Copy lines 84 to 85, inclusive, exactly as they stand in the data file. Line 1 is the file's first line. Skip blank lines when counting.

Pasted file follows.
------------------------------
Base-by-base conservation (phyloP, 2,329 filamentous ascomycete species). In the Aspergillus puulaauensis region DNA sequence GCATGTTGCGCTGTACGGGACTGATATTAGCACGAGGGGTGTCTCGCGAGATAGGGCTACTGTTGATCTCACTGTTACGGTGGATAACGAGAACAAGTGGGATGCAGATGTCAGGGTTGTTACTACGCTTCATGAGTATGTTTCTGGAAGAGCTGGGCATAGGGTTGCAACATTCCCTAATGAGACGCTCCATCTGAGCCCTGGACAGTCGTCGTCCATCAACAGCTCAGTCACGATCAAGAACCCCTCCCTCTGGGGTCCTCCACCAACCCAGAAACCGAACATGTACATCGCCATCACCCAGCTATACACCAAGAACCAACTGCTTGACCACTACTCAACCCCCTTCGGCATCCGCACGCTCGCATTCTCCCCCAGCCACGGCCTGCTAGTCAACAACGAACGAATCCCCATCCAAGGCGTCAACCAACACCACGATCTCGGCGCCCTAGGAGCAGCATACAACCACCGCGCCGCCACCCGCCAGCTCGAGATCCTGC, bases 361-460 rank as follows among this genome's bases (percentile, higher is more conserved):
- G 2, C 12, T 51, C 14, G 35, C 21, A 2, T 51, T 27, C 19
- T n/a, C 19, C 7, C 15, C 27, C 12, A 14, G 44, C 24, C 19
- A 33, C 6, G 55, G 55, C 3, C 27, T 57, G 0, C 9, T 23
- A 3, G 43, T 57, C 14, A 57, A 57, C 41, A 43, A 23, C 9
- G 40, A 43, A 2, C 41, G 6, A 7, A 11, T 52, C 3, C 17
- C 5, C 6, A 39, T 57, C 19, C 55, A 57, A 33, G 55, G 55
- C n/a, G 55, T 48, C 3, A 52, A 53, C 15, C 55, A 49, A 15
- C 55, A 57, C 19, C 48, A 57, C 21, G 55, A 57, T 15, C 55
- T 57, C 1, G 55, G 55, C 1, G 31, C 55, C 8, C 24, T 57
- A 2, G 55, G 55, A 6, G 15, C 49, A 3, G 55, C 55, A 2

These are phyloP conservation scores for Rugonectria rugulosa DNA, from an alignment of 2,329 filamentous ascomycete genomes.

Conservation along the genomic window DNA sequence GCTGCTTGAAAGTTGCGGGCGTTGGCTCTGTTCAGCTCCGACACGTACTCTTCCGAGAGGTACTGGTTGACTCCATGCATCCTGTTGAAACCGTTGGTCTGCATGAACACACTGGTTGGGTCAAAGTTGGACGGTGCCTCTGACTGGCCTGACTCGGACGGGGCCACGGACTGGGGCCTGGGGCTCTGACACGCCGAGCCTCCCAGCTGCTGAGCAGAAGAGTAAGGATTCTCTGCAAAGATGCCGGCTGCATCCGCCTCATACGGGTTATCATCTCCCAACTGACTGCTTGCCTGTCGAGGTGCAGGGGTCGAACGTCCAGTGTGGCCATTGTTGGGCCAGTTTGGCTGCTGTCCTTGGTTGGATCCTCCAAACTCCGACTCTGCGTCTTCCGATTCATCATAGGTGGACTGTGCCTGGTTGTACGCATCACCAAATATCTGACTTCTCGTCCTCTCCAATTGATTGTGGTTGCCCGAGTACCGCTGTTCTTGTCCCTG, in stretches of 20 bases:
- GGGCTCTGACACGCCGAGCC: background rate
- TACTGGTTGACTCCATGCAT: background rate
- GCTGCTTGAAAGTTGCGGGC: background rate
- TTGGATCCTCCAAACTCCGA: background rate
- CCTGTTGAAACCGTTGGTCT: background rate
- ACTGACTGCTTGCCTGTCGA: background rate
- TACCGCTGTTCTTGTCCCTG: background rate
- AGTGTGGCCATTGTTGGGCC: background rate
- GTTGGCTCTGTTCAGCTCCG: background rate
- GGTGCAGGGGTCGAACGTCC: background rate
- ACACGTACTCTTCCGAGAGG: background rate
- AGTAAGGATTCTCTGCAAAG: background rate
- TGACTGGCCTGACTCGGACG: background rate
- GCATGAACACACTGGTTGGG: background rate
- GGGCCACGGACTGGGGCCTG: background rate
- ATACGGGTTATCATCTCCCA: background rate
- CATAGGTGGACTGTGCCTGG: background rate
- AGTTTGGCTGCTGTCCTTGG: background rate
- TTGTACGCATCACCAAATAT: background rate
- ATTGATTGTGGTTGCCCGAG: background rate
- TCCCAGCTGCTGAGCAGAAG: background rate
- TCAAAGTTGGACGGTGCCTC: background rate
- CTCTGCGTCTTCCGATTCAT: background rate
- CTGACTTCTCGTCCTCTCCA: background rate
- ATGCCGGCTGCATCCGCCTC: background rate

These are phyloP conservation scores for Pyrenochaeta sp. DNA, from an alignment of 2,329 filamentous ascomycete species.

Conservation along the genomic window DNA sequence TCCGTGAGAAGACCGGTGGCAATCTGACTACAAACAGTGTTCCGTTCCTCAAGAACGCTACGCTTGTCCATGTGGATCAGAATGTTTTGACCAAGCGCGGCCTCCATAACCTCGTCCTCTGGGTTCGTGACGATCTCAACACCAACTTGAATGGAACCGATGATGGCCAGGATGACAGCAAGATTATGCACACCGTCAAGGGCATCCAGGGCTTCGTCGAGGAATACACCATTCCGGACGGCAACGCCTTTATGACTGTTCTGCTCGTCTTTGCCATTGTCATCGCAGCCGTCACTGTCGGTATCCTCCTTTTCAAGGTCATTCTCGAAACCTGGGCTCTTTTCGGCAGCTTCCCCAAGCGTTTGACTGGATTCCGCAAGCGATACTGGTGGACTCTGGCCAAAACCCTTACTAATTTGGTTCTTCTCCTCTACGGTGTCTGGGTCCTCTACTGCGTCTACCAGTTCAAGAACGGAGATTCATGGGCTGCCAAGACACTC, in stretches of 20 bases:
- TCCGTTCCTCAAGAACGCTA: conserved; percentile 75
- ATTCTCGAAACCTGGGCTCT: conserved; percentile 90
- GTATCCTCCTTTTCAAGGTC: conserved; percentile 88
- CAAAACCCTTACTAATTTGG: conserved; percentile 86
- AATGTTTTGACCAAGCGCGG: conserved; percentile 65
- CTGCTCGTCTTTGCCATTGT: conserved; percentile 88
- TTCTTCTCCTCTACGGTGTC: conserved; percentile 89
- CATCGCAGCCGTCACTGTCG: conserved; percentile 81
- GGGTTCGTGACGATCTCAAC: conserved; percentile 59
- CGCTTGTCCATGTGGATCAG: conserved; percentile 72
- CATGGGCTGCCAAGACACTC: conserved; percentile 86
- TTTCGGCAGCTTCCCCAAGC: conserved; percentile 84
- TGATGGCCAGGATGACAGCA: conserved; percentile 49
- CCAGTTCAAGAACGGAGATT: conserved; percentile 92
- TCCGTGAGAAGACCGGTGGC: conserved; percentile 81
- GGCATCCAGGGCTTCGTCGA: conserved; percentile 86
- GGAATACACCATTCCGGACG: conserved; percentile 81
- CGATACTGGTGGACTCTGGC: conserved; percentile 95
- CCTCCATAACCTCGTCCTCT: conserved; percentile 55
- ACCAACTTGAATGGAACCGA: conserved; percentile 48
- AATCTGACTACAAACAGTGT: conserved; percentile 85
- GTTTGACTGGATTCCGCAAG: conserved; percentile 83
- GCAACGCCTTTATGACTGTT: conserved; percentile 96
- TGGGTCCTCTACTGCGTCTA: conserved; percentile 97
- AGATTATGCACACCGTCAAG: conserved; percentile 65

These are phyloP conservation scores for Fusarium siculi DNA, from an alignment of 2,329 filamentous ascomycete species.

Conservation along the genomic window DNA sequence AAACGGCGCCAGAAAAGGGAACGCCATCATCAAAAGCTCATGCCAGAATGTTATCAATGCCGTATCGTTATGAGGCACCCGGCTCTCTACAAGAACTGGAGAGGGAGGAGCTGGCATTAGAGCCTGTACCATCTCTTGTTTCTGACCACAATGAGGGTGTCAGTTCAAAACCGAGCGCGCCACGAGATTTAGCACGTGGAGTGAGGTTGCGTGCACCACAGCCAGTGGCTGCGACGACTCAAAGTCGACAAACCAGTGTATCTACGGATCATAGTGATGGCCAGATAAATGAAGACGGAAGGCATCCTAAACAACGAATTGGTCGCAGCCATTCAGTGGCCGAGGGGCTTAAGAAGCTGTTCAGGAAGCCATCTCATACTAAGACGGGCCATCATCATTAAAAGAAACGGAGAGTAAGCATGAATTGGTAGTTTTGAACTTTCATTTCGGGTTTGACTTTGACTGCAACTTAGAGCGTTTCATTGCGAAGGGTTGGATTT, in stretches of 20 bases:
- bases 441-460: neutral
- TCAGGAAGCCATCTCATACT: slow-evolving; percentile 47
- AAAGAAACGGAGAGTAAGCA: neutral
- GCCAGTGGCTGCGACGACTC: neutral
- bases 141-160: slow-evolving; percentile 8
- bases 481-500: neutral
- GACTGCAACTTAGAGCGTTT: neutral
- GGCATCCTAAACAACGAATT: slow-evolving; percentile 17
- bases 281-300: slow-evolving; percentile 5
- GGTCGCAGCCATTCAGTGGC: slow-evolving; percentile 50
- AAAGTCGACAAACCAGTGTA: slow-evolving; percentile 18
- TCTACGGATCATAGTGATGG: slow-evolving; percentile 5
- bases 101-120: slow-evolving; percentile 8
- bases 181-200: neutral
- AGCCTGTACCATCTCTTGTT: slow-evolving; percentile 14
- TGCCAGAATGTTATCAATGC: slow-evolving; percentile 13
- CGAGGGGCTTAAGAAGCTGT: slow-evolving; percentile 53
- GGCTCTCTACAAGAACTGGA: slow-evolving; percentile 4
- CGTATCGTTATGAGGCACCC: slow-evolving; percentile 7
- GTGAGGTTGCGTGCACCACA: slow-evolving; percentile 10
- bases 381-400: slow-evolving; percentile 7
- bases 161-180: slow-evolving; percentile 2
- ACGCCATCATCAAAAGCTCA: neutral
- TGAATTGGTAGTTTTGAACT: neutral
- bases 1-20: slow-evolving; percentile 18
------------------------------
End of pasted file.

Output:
- CGAGGGGCTTAAGAAGCTGT: slow-evolving; percentile 53
- GGCTCTCTACAAGAACTGGA: slow-evolving; percentile 4